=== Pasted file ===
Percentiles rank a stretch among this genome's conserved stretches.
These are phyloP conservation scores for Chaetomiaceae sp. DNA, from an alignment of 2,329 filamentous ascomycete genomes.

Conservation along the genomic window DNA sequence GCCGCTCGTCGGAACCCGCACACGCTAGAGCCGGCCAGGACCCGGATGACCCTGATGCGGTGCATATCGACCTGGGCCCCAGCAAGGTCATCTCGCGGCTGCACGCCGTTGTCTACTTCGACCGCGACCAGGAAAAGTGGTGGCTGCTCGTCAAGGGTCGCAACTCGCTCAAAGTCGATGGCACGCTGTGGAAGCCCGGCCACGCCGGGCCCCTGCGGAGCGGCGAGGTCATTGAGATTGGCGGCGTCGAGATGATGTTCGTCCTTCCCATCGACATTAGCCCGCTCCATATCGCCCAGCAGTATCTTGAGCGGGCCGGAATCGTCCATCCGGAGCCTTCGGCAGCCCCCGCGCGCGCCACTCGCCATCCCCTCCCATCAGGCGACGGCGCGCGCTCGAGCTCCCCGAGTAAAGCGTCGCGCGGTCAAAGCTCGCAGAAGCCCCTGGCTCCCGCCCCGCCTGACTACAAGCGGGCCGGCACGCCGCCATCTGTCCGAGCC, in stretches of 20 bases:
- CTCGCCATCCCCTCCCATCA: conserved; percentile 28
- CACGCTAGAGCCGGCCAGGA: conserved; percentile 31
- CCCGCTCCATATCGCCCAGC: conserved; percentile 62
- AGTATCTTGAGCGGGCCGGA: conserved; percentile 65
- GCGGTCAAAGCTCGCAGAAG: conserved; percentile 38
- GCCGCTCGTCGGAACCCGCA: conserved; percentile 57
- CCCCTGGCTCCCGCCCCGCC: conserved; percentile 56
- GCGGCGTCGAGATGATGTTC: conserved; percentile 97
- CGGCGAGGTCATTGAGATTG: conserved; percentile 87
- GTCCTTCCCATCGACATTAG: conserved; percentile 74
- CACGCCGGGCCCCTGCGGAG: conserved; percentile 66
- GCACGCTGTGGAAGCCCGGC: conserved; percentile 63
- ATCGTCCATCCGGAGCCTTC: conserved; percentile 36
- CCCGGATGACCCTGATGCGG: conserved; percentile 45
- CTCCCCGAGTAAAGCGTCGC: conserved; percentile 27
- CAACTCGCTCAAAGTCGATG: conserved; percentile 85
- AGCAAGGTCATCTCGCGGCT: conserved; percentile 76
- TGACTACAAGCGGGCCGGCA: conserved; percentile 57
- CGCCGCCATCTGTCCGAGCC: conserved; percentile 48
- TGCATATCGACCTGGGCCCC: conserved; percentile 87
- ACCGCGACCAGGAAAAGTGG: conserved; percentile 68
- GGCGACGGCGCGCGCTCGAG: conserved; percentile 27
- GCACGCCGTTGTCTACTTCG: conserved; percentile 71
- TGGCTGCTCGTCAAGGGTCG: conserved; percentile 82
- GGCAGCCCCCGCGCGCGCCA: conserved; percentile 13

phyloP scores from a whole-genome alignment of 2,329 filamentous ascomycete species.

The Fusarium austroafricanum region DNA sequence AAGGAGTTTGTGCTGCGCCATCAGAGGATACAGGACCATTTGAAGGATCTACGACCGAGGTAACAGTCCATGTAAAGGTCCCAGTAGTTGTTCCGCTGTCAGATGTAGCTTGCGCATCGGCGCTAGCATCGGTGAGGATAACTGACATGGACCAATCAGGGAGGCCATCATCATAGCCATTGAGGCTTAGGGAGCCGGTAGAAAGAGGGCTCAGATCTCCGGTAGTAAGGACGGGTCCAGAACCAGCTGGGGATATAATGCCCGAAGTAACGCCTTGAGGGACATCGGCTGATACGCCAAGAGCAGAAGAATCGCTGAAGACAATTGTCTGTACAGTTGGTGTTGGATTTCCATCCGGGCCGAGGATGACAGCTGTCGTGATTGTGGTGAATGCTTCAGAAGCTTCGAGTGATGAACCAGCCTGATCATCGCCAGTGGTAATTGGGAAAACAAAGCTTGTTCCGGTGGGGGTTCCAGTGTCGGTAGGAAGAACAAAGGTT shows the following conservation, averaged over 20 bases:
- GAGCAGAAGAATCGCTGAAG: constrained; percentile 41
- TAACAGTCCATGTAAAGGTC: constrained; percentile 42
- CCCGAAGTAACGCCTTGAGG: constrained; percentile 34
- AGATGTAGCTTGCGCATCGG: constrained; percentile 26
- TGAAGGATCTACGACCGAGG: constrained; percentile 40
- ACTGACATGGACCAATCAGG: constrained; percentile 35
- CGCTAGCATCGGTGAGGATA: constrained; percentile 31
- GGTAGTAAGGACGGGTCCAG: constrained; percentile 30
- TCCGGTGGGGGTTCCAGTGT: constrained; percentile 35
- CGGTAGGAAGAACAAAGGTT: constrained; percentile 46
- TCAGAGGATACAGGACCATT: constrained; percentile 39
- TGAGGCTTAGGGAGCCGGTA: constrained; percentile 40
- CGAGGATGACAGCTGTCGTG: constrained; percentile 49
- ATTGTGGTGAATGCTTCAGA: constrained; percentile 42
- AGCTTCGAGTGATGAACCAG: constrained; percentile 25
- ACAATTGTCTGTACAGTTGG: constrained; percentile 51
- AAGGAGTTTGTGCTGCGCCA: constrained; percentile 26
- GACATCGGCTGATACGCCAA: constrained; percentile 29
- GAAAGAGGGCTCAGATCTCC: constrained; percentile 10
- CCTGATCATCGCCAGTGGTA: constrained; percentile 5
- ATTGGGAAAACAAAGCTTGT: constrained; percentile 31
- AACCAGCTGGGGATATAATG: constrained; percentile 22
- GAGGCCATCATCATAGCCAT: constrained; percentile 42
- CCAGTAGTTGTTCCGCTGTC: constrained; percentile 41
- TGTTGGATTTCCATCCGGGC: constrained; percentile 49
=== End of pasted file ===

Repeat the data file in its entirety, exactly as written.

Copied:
Percentiles rank a stretch among this genome's conserved stretches.
These are phyloP conservation scores for Chaetomiaceae sp. DNA, from an alignment of 2,329 filamentous ascomycete genomes.

Conservation along the genomic window DNA sequence GCCGCTCGTCGGAACCCGCACACGCTAGAGCCGGCCAGGACCCGGATGACCCTGATGCGGTGCATATCGACCTGGGCCCCAGCAAGGTCATCTCGCGGCTGCACGCCGTTGTCTACTTCGACCGCGACCAGGAAAAGTGGTGGCTGCTCGTCAAGGGTCGCAACTCGCTCAAAGTCGATGGCACGCTGTGGAAGCCCGGCCACGCCGGGCCCCTGCGGAGCGGCGAGGTCATTGAGATTGGCGGCGTCGAGATGATGTTCGTCCTTCCCATCGACATTAGCCCGCTCCATATCGCCCAGCAGTATCTTGAGCGGGCCGGAATCGTCCATCCGGAGCCTTCGGCAGCCCCCGCGCGCGCCACTCGCCATCCCCTCCCATCAGGCGACGGCGCGCGCTCGAGCTCCCCGAGTAAAGCGTCGCGCGGTCAAAGCTCGCAGAAGCCCCTGGCTCCCGCCCCGCCTGACTACAAGCGGGCCGGCACGCCGCCATCTGTCCGAGCC, in stretches of 20 bases:
- CTCGCCATCCCCTCCCATCA: conserved; percentile 28
- CACGCTAGAGCCGGCCAGGA: conserved; percentile 31
- CCCGCTCCATATCGCCCAGC: conserved; percentile 62
- AGTATCTTGAGCGGGCCGGA: conserved; percentile 65
- GCGGTCAAAGCTCGCAGAAG: conserved; percentile 38
- GCCGCTCGTCGGAACCCGCA: conserved; percentile 57
- CCCCTGGCTCCCGCCCCGCC: conserved; percentile 56
- GCGGCGTCGAGATGATGTTC: conserved; percentile 97
- CGGCGAGGTCATTGAGATTG: conserved; percentile 87
- GTCCTTCCCATCGACATTAG: conserved; percentile 74
- CACGCCGGGCCCCTGCGGAG: conserved; percentile 66
- GCACGCTGTGGAAGCCCGGC: conserved; percentile 63
- ATCGTCCATCCGGAGCCTTC: conserved; percentile 36
- CCCGGATGACCCTGATGCGG: conserved; percentile 45
- CTCCCCGAGTAAAGCGTCGC: conserved; percentile 27
- CAACTCGCTCAAAGTCGATG: conserved; percentile 85
- AGCAAGGTCATCTCGCGGCT: conserved; percentile 76
- TGACTACAAGCGGGCCGGCA: conserved; percentile 57
- CGCCGCCATCTGTCCGAGCC: conserved; percentile 48
- TGCATATCGACCTGGGCCCC: conserved; percentile 87
- ACCGCGACCAGGAAAAGTGG: conserved; percentile 68
- GGCGACGGCGCGCGCTCGAG: conserved; percentile 27
- GCACGCCGTTGTCTACTTCG: conserved; percentile 71
- TGGCTGCTCGTCAAGGGTCG: conserved; percentile 82
- GGCAGCCCCCGCGCGCGCCA: conserved; percentile 13

phyloP scores from a whole-genome alignment of 2,329 filamentous ascomycete species.

The Fusarium austroafricanum region DNA sequence AAGGAGTTTGTGCTGCGCCATCAGAGGATACAGGACCATTTGAAGGATCTACGACCGAGGTAACAGTCCATGTAAAGGTCCCAGTAGTTGTTCCGCTGTCAGATGTAGCTTGCGCATCGGCGCTAGCATCGGTGAGGATAACTGACATGGACCAATCAGGGAGGCCATCATCATAGCCATTGAGGCTTAGGGAGCCGGTAGAAAGAGGGCTCAGATCTCCGGTAGTAAGGACGGGTCCAGAACCAGCTGGGGATATAATGCCCGAAGTAACGCCTTGAGGGACATCGGCTGATACGCCAAGAGCAGAAGAATCGCTGAAGACAATTGTCTGTACAGTTGGTGTTGGATTTCCATCCGGGCCGAGGATGACAGCTGTCGTGATTGTGGTGAATGCTTCAGAAGCTTCGAGTGATGAACCAGCCTGATCATCGCCAGTGGTAATTGGGAAAACAAAGCTTGTTCCGGTGGGGGTTCCAGTGTCGGTAGGAAGAACAAAGGTT shows the following conservation, averaged over 20 bases:
- GAGCAGAAGAATCGCTGAAG: constrained; percentile 41
- TAACAGTCCATGTAAAGGTC: constrained; percentile 42
- CCCGAAGTAACGCCTTGAGG: constrained; percentile 34
- AGATGTAGCTTGCGCATCGG: constrained; percentile 26
- TGAAGGATCTACGACCGAGG: constrained; percentile 40
- ACTGACATGGACCAATCAGG: constrained; percentile 35
- CGCTAGCATCGGTGAGGATA: constrained; percentile 31
- GGTAGTAAGGACGGGTCCAG: constrained; percentile 30
- TCCGGTGGGGGTTCCAGTGT: constrained; percentile 35
- CGGTAGGAAGAACAAAGGTT: constrained; percentile 46
- TCAGAGGATACAGGACCATT: constrained; percentile 39
- TGAGGCTTAGGGAGCCGGTA: constrained; percentile 40
- CGAGGATGACAGCTGTCGTG: constrained; percentile 49
- ATTGTGGTGAATGCTTCAGA: constrained; percentile 42
- AGCTTCGAGTGATGAACCAG: constrained; percentile 25
- ACAATTGTCTGTACAGTTGG: constrained; percentile 51
- AAGGAGTTTGTGCTGCGCCA: constrained; percentile 26
- GACATCGGCTGATACGCCAA: constrained; percentile 29
- GAAAGAGGGCTCAGATCTCC: constrained; percentile 10
- CCTGATCATCGCCAGTGGTA: constrained; percentile 5
- ATTGGGAAAACAAAGCTTGT: constrained; percentile 31
- AACCAGCTGGGGATATAATG: constrained; percentile 22
- GAGGCCATCATCATAGCCAT: constrained; percentile 42
- CCAGTAGTTGTTCCGCTGTC: constrained; percentile 41
- TGTTGGATTTCCATCCGGGC: constrained; percentile 49